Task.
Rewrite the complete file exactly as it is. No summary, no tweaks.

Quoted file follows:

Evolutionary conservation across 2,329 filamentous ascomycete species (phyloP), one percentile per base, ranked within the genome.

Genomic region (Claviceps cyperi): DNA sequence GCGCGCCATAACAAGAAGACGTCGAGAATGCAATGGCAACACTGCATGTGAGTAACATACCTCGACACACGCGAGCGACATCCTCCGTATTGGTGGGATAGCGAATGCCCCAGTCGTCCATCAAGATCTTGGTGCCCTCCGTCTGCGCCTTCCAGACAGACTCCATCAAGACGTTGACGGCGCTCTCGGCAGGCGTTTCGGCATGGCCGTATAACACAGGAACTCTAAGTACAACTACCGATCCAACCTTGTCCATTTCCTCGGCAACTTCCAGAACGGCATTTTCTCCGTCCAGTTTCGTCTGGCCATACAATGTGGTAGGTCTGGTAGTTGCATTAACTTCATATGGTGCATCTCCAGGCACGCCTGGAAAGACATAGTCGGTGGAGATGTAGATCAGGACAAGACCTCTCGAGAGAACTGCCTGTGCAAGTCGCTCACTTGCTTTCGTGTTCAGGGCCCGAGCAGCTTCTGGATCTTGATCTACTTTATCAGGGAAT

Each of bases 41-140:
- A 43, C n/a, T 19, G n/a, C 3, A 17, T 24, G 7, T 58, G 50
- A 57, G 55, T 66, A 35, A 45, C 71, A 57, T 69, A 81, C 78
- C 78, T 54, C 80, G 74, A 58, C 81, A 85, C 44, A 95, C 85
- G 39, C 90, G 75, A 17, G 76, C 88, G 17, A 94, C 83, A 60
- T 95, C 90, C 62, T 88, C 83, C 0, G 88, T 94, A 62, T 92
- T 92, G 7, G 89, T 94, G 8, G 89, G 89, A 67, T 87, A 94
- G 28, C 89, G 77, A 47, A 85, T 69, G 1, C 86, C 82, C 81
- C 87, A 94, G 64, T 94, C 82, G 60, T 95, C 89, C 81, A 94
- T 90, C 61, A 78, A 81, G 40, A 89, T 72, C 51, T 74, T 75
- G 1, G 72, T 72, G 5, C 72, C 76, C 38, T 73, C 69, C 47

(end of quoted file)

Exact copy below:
Evolutionary conservation across 2,329 filamentous ascomycete species (phyloP), one percentile per base, ranked within the genome.

Genomic region (Claviceps cyperi): DNA sequence GCGCGCCATAACAAGAAGACGTCGAGAATGCAATGGCAACACTGCATGTGAGTAACATACCTCGACACACGCGAGCGACATCCTCCGTATTGGTGGGATAGCGAATGCCCCAGTCGTCCATCAAGATCTTGGTGCCCTCCGTCTGCGCCTTCCAGACAGACTCCATCAAGACGTTGACGGCGCTCTCGGCAGGCGTTTCGGCATGGCCGTATAACACAGGAACTCTAAGTACAACTACCGATCCAACCTTGTCCATTTCCTCGGCAACTTCCAGAACGGCATTTTCTCCGTCCAGTTTCGTCTGGCCATACAATGTGGTAGGTCTGGTAGTTGCATTAACTTCATATGGTGCATCTCCAGGCACGCCTGGAAAGACATAGTCGGTGGAGATGTAGATCAGGACAAGACCTCTCGAGAGAACTGCCTGTGCAAGTCGCTCACTTGCTTTCGTGTTCAGGGCCCGAGCAGCTTCTGGATCTTGATCTACTTTATCAGGGAAT

Each of bases 41-140:
- A 43, C n/a, T 19, G n/a, C 3, A 17, T 24, G 7, T 58, G 50
- A 57, G 55, T 66, A 35, A 45, C 71, A 57, T 69, A 81, C 78
- C 78, T 54, C 80, G 74, A 58, C 81, A 85, C 44, A 95, C 85
- G 39, C 90, G 75, A 17, G 76, C 88, G 17, A 94, C 83, A 60
- T 95, C 90, C 62, T 88, C 83, C 0, G 88, T 94, A 62, T 92
- T 92, G 7, G 89, T 94, G 8, G 89, G 89, A 67, T 87, A 94
- G 28, C 89, G 77, A 47, A 85, T 69, G 1, C 86, C 82, C 81
- C 87, A 94, G 64, T 94, C 82, G 60, T 95, C 89, C 81, A 94
- T 90, C 61, A 78, A 81, G 40, A 89, T 72, C 51, T 74, T 75
- G 1, G 72, T 72, G 5, C 72, C 76, C 38, T 73, C 69, C 47